face of a conspicuous rock on the beach, at a Thakombau, alluded to in the above extract, distance from the ship of 800 yards. Thnkomis the most powerful chief in the Feejee bau was evidently in great anxiety until the Islands ; a man of magnificent presence, great firing began, although he tried to conceal it; resolution, and natural sagacity. There are and, when he saw the smallness of the target, freethinkers among the upper classes even expressed some incredulity as to the possibility at Feejee, and Thakombau is known “fre- of our striking such a mark. I furnished him quently to deride and reprobate many points with a spy-glass, and placed him on the bowof his people's faith as mere delusions.” sprit, where he was not incommoded by the Policy or babit has prevented hiin from smoke, Navindi, Tui Levuka, and one or two of adopting Christianity, though he tolerates the latter's followers being also present. Either the missionaries, and he continues the practice head ; and,
our men being in beautiful practice,
the first or second shot struck the figure on the of cannibalism ; in fact, it was hy his orders scarcely one missed the rock, and a very few that Navindi carried off the ladies. After re- rounds were sufficient to knock the target to ceiving Captain Erskine, and committing pieces, which was replaced by one or two others the great impropriety (according to Feejeean in quick succession. ' Even the short time necesideas) of interrupting a speech, when it sary for this was too much for Thakombau's imtouched too closely on cannibalism, he ac- patience, who had now worked himself up into a companied his guest on board the frigate. state of high excitement ; and he begged us not
to wait, pointing out, first, a man on the beach, After he had dined, the chiefs, observing some and afterwards a canoe with sereral persons in pistols in the boat, and always pleased to see her, as more worthy our expenditure of ammuthe practice of arms of any description, proposed nition than the inauimate objects we had chosen ; firing at a mark to pass the time. Having evidently considering that his permission would thrown overboard some of our empty bottles for be quite sufficient to satisfy our consciences, and the purpose, I had much to do to save my surprised at our scruples. One or two shells, which specimens of Feejeean pottery from Navindi, burst with great precision, concluded the exhi
bition, which had greatly astonished all the them firewell. A parting request for a bottle
resting on another, sat Thakombau, in the At the request of Thakombau I took him on guardman's coat; his turban, which had now shore to the rock against which our target had been worn for three days without change, dirty been placed, to examine the effects of the shot. and disordered ; whilst a self-satisfied leer on Large fragments had been knocked off, and were his bold features proclaimed that the brandylying on the beach ; some of the shot having bottle, which stood uncorked on the table, had been broken in pieces, and others, which we been too great a temptation to withstand. On dug out, having buried themselves for several the deck, at his feet, sat, each with tumbler in feet into the earth, which filled the fissures. hand, his boon companions, Navindi and Tui He inspected these with a “chuck, chuck” of Levuka, in the finest clothes they had acquired astonishment; which was increased by an old on board ; the group irresistibly reminding one man bringing, a few hours later, a 68-pound of that described in Rob Roy as encountered by shot, which, having glanced along the top of the Mr. Osbaldistone and Baillie Jarvie at the clachan rock, had fallen into the ditch of the “ kolo," of Aberfoil. I pretended to take no notice of the or native villnge, about a mile distant by the party ; which probably hastened their departbeach, where he had been employed in digging ure in rather an unceremonious manner ; Nahis taro. The old fellow made no complaint, vindi, after corking up the remainder of the although he must have narrowly escaped with brandy, following Thakombau over the quarter his life.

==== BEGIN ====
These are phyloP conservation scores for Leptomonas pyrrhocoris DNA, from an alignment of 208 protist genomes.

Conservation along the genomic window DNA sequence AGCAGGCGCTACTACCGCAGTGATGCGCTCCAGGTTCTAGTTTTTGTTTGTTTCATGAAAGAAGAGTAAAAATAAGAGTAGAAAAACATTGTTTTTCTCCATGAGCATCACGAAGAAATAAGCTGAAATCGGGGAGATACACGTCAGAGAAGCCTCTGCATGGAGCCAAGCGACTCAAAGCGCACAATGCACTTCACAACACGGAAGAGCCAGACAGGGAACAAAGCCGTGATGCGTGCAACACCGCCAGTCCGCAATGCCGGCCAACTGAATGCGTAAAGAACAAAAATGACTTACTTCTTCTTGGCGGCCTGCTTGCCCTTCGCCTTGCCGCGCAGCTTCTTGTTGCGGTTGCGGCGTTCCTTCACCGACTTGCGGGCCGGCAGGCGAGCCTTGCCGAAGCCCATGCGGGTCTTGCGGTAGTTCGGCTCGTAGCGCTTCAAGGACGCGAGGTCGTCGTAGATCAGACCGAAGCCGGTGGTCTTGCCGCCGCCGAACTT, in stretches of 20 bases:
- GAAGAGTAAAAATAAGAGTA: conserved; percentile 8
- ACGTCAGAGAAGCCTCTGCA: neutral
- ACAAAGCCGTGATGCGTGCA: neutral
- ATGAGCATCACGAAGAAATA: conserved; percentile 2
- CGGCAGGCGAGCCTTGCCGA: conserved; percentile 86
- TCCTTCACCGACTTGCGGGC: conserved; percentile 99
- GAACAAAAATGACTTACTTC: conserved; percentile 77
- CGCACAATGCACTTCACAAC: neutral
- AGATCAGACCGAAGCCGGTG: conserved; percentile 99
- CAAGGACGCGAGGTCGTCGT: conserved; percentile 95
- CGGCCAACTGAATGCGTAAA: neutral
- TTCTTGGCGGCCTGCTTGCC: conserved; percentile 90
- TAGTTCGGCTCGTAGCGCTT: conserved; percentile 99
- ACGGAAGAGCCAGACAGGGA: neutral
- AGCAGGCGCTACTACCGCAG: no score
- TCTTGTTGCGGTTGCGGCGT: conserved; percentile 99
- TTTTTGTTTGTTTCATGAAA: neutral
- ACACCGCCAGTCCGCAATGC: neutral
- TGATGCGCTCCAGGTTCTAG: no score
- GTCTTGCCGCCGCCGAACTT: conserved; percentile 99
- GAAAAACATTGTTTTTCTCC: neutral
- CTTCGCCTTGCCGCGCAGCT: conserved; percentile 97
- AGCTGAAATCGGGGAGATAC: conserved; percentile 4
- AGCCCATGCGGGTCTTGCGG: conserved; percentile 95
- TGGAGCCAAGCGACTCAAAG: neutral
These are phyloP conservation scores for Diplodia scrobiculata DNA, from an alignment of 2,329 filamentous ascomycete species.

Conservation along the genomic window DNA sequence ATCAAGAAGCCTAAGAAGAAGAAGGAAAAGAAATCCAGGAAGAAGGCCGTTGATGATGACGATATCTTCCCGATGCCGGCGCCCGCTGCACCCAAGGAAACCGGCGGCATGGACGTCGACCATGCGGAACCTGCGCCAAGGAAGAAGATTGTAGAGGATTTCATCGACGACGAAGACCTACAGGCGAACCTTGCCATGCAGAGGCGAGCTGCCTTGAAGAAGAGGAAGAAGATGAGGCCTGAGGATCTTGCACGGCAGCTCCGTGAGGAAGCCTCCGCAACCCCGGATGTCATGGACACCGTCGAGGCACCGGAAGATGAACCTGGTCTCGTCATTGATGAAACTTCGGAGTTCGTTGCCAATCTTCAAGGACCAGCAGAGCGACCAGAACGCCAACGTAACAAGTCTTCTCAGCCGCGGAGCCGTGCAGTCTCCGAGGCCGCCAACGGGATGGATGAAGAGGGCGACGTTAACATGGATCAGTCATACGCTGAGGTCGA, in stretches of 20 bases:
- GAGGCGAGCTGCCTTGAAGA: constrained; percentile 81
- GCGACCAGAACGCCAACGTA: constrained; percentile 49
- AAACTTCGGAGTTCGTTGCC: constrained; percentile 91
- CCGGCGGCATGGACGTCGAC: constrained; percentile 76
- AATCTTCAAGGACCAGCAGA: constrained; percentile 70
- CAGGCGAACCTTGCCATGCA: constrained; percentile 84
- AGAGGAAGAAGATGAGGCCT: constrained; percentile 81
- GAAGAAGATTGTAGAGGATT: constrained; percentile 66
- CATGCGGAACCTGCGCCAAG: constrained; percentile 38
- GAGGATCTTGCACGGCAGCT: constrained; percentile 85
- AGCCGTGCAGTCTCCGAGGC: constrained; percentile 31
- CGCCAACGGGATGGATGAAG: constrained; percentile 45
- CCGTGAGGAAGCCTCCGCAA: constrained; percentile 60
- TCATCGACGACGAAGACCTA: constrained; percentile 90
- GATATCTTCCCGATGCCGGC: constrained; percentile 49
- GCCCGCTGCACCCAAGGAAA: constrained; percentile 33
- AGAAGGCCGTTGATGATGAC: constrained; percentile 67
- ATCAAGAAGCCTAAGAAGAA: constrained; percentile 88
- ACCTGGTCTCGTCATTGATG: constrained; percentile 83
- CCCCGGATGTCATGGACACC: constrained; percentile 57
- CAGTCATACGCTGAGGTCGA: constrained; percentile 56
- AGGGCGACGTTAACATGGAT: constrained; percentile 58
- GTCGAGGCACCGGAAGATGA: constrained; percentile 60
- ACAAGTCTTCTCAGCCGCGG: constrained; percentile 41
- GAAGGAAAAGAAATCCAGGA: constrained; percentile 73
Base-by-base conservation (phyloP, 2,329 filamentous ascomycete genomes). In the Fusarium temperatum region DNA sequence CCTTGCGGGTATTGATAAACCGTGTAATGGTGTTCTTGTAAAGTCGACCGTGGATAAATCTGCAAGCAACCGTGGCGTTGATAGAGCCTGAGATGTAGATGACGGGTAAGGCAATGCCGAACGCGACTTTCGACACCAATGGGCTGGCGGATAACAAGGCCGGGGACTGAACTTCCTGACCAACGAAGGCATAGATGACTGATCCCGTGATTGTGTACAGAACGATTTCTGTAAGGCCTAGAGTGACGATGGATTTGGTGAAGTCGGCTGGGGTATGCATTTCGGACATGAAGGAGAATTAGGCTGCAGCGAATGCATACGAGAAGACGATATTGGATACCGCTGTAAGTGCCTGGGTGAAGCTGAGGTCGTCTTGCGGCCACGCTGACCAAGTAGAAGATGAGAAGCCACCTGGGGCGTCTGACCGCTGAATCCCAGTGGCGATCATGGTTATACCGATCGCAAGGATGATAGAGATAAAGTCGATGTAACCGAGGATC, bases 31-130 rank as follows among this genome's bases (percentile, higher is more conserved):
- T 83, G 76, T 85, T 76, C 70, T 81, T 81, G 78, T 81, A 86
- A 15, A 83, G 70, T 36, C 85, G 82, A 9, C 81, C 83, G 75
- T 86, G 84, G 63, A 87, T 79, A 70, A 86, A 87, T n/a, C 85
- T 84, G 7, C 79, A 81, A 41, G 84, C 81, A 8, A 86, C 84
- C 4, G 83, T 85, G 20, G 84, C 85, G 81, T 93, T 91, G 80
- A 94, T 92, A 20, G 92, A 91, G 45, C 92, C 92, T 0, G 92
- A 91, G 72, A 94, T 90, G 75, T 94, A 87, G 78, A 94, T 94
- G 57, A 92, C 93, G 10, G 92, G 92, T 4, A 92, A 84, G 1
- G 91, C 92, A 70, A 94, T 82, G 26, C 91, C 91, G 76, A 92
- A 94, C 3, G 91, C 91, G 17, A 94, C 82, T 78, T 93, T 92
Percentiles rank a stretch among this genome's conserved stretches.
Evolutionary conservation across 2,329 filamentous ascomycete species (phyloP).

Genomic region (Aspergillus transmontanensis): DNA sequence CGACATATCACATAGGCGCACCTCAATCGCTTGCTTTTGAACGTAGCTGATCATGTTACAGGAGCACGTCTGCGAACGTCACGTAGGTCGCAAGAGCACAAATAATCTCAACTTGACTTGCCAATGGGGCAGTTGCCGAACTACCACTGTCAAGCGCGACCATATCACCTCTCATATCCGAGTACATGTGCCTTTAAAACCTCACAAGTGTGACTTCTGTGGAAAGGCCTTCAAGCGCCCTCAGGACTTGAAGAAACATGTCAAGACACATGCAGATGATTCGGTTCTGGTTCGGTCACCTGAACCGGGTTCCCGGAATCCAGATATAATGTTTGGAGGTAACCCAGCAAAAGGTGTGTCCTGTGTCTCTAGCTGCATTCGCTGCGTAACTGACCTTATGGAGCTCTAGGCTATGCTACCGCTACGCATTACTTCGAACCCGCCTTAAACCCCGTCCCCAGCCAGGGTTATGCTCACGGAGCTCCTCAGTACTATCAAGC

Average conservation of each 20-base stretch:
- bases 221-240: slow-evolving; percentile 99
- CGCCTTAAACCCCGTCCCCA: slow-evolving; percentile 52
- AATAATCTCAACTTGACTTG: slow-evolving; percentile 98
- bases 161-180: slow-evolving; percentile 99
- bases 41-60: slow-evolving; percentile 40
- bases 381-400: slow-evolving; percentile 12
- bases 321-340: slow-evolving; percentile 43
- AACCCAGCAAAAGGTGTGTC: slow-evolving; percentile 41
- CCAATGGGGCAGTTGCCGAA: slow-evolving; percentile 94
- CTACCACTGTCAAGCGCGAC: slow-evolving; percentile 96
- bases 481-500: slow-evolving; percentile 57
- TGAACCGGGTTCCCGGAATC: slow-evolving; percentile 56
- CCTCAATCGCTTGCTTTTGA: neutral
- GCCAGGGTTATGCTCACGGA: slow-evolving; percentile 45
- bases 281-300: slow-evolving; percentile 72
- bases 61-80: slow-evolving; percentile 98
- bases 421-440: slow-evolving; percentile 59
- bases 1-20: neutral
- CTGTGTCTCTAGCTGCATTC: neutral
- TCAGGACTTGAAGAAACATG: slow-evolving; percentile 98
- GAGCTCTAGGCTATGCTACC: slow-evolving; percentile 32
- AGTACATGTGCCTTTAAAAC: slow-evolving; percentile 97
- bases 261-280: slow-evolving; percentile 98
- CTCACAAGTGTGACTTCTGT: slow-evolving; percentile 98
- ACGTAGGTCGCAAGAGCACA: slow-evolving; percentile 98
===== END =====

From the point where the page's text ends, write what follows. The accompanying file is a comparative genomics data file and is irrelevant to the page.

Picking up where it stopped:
of the ship into his canoe ; where, seated in a At dinner-time the chiefs seemed to have lost chair (the only one he possesses, and tabued for their appetites ; which was explained by the his use), we saw the chief, after they had shoved fact of their having already dined in both the off, still dressed in uniform, employed in attendgun-room and the midshipmen's birth, feeling, ing the sheet — a duty always performed by the as they told some of the officers, more at their principal personage on board, but which I should ease among the young people than at their chief's have hardly thought him in a fit state to undertable. They, however, behaved very well, affect- take. ing to praise our cookery and style of living ; and we afterwards made them several presents the Papuan Archipelago, if New Caledonia